Travel like a local is one of my mantras. Eat like one, walk like one, think like one.
One of the best ways to do so is to have a local phone number, and in Europe the process is easy. Phone numbers are attached to the SIM cards inside your phone. If you have an unlocked GSM phone, you can buy a pay-as-you-go SIM card at a cellphone store when you arrive and place calls at the local rate. You can top off the card with additional credits you purchase at gas stations, drug stores and even some ATMs abroad.
Using your own phone
If your current cellphone is with AT&T or T- Mobile, you are covered: Call customer service for instructions on using a local SIM abroad as the company may need to unlock something on your phone. When they try to sell you their international plan, politely decline; they tend to be exorbitantly expensive.
Sprint and Verizon use technology that is not supported in Europe. However, if you are using an iPhone, the 4S and 5 versions have both technologies and will work with European carriers. If not, you can buy a pay-as-you-go phone locally, but at about $30, it is not as good a deal.
SIM cards from companies like Vodafone, T-Mobile or Three are available for free. You can put credit on the card in local currency for around 10 Euros ($15). This gives you local calling rates of around 25 cents a minute. If you have a smartphone, Vodaphone and Three will include some local data, so you can use Google Maps when you are hopelessly lost. You also will get a certain number of free local text messages (around 300) that you can use to stay in contact with your travel companions.
Saving money with Skype
A nice European Union quirk: Incoming calls are not charged to your account. This allows you to set up one more money-saving trick for your friends at home that might need to reach you. They probably do not want to pay for international calls (I know that I don’t!).
If you do not have a Skype account, create one here. You can then forward Skype calls to your local number in the Preferences section of Skype. It looks like this on the Mac version:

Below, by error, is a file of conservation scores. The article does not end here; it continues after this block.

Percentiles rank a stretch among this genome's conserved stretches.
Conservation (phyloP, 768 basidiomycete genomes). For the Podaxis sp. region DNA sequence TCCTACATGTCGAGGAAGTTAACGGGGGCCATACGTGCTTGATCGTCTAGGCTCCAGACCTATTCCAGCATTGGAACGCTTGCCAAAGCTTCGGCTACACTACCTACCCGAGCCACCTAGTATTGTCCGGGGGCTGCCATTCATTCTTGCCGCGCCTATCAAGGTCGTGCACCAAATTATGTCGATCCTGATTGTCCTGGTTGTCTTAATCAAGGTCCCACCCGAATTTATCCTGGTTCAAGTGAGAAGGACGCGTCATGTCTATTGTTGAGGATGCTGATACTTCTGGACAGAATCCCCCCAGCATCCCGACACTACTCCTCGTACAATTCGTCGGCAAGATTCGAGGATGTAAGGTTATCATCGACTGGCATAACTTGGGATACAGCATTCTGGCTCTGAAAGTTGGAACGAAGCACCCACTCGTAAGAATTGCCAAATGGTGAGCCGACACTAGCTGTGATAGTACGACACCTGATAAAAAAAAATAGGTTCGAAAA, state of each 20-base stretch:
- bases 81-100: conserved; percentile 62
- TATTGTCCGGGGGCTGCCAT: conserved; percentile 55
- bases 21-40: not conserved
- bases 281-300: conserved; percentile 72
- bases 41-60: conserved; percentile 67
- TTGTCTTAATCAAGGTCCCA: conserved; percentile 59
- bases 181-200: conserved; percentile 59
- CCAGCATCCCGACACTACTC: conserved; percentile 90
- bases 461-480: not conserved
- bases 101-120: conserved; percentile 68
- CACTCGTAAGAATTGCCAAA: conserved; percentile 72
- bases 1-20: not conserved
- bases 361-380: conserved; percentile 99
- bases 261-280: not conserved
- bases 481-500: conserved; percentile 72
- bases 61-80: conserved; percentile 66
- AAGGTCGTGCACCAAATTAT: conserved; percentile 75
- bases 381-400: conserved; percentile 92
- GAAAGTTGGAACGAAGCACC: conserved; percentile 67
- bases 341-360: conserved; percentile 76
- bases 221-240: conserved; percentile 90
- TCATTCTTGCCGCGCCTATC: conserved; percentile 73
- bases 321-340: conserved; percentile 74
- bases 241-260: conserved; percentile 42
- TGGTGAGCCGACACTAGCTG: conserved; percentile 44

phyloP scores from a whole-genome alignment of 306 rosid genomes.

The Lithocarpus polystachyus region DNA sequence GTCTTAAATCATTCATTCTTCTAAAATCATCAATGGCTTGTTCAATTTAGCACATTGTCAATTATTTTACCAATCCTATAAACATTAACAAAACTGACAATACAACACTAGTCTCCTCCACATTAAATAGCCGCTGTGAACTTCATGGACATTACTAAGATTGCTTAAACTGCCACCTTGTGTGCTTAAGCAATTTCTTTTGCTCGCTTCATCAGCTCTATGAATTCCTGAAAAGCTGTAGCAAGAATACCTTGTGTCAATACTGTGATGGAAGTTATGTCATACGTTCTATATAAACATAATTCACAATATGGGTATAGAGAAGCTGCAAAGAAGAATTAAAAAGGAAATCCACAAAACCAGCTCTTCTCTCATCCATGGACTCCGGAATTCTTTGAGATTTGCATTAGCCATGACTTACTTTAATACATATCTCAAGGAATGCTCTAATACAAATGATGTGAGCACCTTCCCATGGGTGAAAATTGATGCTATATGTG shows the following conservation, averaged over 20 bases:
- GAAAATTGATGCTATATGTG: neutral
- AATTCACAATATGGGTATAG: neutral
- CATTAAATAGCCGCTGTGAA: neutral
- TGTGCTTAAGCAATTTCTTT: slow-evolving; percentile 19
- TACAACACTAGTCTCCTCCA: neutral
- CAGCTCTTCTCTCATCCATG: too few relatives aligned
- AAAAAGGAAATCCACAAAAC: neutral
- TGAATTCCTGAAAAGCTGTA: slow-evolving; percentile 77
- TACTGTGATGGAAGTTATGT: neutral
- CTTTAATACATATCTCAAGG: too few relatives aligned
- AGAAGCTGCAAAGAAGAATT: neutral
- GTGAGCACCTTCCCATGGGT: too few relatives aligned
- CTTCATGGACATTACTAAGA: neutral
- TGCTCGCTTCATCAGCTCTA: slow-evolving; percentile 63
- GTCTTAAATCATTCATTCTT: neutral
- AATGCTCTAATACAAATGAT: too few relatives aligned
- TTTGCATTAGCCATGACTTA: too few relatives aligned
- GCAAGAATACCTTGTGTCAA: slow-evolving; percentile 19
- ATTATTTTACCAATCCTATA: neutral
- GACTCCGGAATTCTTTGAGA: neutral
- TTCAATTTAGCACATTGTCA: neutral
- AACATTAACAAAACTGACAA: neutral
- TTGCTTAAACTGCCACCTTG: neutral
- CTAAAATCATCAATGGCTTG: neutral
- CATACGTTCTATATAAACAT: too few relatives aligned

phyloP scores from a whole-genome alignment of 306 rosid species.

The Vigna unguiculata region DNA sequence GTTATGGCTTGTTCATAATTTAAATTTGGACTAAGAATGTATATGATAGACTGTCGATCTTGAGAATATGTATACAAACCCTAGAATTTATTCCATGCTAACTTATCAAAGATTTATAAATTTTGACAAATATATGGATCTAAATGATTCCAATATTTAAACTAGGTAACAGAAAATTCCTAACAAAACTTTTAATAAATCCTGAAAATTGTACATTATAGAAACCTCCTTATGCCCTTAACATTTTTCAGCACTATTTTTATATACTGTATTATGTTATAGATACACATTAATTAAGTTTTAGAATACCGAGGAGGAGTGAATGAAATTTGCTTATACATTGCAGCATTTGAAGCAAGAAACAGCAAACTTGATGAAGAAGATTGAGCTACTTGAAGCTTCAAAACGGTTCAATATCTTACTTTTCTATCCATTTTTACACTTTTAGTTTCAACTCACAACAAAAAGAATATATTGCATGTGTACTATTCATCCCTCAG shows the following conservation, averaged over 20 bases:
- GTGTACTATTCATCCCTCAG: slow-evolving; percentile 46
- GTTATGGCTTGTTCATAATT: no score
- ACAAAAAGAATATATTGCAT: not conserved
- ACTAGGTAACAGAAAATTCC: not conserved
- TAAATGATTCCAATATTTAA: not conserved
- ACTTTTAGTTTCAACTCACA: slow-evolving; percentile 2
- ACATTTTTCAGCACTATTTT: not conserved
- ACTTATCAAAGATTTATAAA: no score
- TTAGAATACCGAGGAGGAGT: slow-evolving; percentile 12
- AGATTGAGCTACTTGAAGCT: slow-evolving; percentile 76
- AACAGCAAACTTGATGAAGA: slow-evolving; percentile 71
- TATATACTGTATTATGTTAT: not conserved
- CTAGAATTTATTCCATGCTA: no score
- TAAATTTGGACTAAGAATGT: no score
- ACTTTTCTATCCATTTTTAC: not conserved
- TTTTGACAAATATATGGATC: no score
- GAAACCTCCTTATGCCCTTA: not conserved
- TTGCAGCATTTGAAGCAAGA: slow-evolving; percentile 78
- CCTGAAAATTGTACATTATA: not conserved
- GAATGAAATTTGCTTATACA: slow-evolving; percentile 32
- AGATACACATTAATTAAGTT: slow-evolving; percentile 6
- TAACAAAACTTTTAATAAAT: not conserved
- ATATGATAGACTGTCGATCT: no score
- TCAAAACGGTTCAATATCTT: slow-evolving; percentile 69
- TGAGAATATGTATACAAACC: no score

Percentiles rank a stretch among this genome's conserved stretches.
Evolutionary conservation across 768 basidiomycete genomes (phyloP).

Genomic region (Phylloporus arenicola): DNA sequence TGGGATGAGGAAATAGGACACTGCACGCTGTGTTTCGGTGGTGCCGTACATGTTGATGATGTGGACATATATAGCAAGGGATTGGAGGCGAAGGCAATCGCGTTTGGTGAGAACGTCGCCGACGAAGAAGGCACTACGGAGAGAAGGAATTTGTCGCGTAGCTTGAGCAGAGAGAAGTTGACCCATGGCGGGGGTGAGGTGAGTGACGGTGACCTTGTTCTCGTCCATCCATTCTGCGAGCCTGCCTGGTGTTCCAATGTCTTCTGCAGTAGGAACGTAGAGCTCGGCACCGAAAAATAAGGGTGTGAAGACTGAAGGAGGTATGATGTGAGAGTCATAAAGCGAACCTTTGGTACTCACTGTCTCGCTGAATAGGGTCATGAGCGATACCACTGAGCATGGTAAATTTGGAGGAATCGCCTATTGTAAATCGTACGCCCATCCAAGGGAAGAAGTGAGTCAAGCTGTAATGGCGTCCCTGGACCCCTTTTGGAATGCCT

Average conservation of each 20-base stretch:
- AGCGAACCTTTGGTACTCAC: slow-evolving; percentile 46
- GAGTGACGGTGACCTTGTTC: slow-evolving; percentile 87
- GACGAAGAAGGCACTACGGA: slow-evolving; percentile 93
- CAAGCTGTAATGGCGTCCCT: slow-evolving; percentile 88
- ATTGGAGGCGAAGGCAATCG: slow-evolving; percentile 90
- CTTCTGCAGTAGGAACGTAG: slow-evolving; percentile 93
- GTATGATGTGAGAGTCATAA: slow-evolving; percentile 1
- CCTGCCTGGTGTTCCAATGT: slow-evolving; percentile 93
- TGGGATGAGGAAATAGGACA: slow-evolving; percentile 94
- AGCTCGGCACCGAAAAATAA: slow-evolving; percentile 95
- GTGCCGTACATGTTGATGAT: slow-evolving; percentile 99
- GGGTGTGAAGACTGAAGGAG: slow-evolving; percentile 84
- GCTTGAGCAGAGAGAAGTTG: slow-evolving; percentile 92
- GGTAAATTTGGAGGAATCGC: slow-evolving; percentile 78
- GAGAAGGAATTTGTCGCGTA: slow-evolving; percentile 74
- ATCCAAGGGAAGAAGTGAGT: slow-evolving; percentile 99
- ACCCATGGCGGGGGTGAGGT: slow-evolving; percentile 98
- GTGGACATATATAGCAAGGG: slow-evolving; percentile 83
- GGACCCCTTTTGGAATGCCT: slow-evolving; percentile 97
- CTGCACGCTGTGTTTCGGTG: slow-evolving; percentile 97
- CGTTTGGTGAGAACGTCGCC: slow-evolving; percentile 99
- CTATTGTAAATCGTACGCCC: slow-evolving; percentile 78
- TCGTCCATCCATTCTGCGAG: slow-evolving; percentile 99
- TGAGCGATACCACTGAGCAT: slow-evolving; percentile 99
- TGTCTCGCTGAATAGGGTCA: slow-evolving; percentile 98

People trying to reach you on Skype will be forwarded to the phone number you have listed above. You will not be charged time on your cellphone but will pay Skype’s 2.3 cents per minute rate for these calls. For this to work, you need to have some credit in your Skype account, and Skype has a minimum purchase of $10.
One more trick: You do not have to answer this call. If you don’t pick up, you will only be charged for a brief forwarding call based on how long the connection is kept open. You can then go find a place with free WiFi, log on to Skype and call your loved one back for free.
If you are already a Skype addict and have a Skype number ($60 a year) you can give people at home that number, which will be forwarded to your international cellphone at Skype’s low rates.
Total cost for this depends on currency exchange rates, but will be between $25 and $30. In the United Kingdom, the SIM will expire if you do not use the phone number for six months, but in most other places in the EU, you’ll keep that phone number as long as you have credit remaining on the SIM.
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Here’s another for Magic Jack users. If you take your Magic Jack with you when you travel and find a hotspot, you can make and receive calls as if you were still in the U.S. — I really like my Magic Jack plus.
Jason Hull says
When we went overseas, we used a combination of Google Voice and Talkatone (an iPhone app) to make free phone calls. Talkatone uses your Google Voice account, but, whereas GV only works on 3G, Talkatone uses wifi. It worked like a charm.
Jeff Mac says
I have slipped in and out of love with Google Voice but had not tried Talkatone. Thanks for the tip on this!